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Thursday, 20 June 2019

More daytime mothing

I recently (18/6) visited a couple of sites in the Kidwelly area - Glan yr Afon LNR and Kidwelly Quay, both sites being on the western edge of the town but separated by the Gwendraeth Fach river as it becomes estuarine.
Glan yr Afon has a nice array of rank natural vegetation of both a dry and wet character though, sadly, it has consequently lost most of any early successional habitats; it is easy to visit (as is Kidwelly Quay), having ample adjacent parking.
Epermenia chaerophyllella leaf damage and caterpillars were found for the second time on - as is usual - on hogweed leaves. Since finding it recently near Bynea, I have been `on the look-out` but it is certainly not common locally; indeed one site that I examined recently had none on extensive areas of hogweed and, at Glan yr Afon, I only found it one one plant. More easily located at that site were the caterpillars of Anania crocealis within spinnings at the tips of fleabane and a fresh adult moth was also noted. A blackneck adult was spotted nearby, but it was too skittish for photography purposes; plenty of its larval food-plant (wild parsnip) grows hereabouts.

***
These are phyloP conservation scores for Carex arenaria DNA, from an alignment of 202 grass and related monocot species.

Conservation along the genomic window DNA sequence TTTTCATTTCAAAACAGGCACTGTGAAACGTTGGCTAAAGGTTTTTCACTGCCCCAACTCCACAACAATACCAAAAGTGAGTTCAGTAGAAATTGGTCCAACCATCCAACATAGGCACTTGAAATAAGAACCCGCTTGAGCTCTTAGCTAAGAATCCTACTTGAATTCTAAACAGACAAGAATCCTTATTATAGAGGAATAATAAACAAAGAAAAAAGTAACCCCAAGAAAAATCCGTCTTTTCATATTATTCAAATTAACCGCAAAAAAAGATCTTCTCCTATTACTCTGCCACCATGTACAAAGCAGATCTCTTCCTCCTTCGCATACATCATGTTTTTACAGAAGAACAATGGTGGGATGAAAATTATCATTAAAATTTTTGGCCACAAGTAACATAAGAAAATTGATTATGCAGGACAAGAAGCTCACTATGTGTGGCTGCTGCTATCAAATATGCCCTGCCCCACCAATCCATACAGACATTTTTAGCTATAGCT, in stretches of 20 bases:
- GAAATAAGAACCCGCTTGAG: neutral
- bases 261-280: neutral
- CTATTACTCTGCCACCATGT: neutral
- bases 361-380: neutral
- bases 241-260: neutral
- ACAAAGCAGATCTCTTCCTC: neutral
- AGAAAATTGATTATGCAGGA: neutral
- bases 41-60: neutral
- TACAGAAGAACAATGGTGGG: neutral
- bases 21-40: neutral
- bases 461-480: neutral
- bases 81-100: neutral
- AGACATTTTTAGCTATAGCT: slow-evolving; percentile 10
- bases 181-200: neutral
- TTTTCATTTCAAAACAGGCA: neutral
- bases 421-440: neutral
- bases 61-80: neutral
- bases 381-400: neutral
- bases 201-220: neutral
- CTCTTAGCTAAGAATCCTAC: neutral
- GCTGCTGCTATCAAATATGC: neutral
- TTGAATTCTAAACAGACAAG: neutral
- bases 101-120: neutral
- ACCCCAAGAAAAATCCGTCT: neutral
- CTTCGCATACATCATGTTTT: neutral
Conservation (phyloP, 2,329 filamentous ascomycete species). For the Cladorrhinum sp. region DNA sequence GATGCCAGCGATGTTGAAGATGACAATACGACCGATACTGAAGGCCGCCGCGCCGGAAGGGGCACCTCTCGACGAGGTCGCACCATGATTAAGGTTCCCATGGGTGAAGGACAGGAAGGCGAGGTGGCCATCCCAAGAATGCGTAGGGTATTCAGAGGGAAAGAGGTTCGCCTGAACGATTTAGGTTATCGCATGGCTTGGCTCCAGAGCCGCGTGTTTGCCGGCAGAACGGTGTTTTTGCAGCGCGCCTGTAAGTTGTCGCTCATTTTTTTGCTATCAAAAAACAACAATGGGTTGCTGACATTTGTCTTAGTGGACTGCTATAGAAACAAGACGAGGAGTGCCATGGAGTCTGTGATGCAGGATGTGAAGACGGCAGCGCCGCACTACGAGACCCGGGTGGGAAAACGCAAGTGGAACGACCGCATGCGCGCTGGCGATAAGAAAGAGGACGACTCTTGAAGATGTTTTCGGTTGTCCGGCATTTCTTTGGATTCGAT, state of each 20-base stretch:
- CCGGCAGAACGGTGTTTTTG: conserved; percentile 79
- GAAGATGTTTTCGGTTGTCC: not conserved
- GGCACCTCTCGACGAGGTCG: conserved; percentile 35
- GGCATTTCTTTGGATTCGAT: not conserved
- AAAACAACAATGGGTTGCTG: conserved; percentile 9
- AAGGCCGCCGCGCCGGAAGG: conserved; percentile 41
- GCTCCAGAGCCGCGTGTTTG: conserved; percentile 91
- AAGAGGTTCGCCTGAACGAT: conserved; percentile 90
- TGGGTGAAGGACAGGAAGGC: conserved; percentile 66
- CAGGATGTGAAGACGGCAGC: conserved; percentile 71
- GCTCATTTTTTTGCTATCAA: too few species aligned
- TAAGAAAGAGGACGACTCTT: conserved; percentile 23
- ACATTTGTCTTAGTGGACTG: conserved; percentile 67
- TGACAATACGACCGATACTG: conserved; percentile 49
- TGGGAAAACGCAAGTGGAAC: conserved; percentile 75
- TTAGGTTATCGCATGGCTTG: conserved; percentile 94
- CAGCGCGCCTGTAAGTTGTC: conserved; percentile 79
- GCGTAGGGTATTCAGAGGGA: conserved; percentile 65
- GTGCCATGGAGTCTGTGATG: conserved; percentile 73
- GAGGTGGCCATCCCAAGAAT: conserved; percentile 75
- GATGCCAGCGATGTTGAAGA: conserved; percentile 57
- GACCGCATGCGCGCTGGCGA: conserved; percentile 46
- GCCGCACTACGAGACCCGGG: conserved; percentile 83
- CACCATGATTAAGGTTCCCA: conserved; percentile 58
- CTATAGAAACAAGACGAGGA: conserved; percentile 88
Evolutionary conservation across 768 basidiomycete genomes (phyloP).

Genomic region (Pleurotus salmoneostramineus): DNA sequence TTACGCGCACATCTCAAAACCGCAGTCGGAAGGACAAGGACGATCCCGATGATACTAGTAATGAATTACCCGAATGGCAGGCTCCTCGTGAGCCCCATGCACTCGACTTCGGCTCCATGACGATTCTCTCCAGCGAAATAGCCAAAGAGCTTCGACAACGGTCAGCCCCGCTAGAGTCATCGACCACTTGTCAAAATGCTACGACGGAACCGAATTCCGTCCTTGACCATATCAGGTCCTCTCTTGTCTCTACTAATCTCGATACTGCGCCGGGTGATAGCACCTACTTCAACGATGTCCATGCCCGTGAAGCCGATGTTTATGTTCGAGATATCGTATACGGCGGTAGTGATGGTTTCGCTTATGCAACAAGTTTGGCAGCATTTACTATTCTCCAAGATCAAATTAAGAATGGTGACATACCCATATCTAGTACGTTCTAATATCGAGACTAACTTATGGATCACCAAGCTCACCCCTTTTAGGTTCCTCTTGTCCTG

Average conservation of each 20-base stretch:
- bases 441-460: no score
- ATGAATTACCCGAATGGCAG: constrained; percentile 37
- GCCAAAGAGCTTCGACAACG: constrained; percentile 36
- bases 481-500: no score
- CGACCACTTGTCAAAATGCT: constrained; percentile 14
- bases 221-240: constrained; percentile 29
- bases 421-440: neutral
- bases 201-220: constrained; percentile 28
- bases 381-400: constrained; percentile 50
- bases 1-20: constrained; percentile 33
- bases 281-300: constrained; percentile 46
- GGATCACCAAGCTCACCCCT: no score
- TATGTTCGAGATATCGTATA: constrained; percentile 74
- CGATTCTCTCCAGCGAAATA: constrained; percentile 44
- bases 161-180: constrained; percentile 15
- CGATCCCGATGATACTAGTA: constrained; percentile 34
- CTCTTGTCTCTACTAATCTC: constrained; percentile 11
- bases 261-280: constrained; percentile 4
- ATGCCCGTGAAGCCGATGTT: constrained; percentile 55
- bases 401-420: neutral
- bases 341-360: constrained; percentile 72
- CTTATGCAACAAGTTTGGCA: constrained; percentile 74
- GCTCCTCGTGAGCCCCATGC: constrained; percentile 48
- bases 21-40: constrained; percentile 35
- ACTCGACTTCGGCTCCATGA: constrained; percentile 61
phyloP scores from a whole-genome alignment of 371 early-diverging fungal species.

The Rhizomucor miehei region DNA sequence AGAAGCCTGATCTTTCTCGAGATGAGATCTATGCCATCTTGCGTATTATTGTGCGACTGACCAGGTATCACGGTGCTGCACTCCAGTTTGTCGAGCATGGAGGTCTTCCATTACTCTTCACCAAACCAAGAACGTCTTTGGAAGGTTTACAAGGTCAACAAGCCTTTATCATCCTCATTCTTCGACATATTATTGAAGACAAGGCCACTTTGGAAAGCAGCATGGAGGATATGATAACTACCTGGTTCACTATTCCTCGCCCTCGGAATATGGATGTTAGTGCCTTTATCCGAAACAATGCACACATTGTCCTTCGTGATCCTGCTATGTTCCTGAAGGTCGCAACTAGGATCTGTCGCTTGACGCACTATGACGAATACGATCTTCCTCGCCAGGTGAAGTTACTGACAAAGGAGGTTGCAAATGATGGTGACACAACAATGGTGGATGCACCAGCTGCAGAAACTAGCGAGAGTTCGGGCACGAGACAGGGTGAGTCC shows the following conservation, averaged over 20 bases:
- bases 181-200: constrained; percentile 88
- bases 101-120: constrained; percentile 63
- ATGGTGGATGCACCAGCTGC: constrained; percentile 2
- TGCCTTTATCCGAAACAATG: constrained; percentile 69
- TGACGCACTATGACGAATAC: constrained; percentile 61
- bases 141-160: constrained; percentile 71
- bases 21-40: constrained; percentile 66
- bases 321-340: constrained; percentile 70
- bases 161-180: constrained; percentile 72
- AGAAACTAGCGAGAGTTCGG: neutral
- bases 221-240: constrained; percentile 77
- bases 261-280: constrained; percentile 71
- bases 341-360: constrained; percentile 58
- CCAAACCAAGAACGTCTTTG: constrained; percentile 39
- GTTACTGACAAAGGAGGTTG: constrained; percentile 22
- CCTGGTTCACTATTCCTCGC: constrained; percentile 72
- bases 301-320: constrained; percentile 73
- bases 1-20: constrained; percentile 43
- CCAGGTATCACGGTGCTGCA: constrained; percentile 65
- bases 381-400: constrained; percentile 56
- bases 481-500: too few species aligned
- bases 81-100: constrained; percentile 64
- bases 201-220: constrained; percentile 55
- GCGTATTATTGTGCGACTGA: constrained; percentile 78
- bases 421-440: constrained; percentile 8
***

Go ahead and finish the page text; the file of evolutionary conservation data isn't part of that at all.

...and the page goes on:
Above: Lathronympha strigana was flitting around stands of Hypericum.

Also frequent at Glan yr Afon were the terminal shoot spinnings of Mompha epilobiella in hairy willowherb (= greater willowherb, Epilobium hirsutum).

                                                 Above: Mompha epilobiella caterpillar.
                           Above: presumed poplar saw-fly Cladius grandis on grey/white poplar.
Above: moth-wise irrelevant, but nice to find - a bee orchid (struggling to survive in the rank vegetation).

I then moved on to Kidwelly Quay, where two interesting micros were caught. The first was Bucculatrix maritima, found resting on the wall of the quay about 3 ft above the saltmarsh below, the other being Chrysoethia sexguttella, netted on a honeysuckle above a stand of its Atriplex/Chenopodium food-plants. The honeysuckle is a bit of a mystery as it is a non-native species with twinned flowers and, furthermore, it provided a second moth-related mystery in that it had a Coleophora on its surface. There is a rare Coleophora that utilises honeysuckle (among other species) but the Kidwelly one does not look like it - perhaps it is just the common C. serratella.

                                           Above: the tiny (< 5mm) Bucculatrix maritima.
                                        Above: Chrysoethia sexguttella (minus one antenna).

                 Above: (two pics): the mystery honeysuckle and its mystery Coleophora.

My final stop - which was cut short by the appearance of approaching tall, dark grey thunder clouds - was at Pembrey Old Harbour. Moths of interest here included frequent chamomile shark caterpillars on upper strandline mayweed Tripleurospermum maritimum and plenty (c 35) of diamond-backed moths flushed from beach-top herbage. I`d also earlier had a singleton at Kidwelly Quay.

Above: caterpillar of chamomile shark. Most were still very small with only one larger individual seen.

Above: chamomile shark habitat at Pembrey: note the mayweed plants, some of which are in flower.

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